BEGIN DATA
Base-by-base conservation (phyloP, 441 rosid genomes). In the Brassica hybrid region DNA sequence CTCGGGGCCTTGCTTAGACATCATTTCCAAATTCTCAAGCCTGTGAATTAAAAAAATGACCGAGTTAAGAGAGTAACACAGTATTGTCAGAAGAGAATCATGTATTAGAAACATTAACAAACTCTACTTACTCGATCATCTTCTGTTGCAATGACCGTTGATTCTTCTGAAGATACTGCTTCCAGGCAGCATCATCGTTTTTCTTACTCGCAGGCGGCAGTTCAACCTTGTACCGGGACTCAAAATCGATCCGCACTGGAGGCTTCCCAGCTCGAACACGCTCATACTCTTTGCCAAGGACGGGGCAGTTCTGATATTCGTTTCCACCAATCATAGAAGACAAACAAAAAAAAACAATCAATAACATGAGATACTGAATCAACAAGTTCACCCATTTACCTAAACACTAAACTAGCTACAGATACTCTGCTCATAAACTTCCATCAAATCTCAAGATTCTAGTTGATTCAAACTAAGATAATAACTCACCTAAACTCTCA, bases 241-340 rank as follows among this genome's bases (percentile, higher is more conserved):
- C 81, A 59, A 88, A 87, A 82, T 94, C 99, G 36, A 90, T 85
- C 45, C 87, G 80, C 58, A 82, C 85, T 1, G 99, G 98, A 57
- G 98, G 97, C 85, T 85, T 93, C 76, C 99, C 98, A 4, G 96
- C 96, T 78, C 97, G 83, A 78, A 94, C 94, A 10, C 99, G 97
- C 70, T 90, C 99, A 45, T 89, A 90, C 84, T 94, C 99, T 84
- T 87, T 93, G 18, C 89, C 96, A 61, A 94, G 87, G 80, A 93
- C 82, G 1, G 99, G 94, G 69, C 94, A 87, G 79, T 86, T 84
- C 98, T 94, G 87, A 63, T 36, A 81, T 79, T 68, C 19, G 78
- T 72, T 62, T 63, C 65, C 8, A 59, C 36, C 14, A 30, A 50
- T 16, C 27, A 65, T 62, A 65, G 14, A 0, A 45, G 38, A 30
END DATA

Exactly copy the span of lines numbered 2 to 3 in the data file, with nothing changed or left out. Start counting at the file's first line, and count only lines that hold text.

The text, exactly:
- C 81, A 59, A 88, A 87, A 82, T 94, C 99, G 36, A 90, T 85
- C 45, C 87, G 80, C 58, A 82, C 85, T 1, G 99, G 98, A 57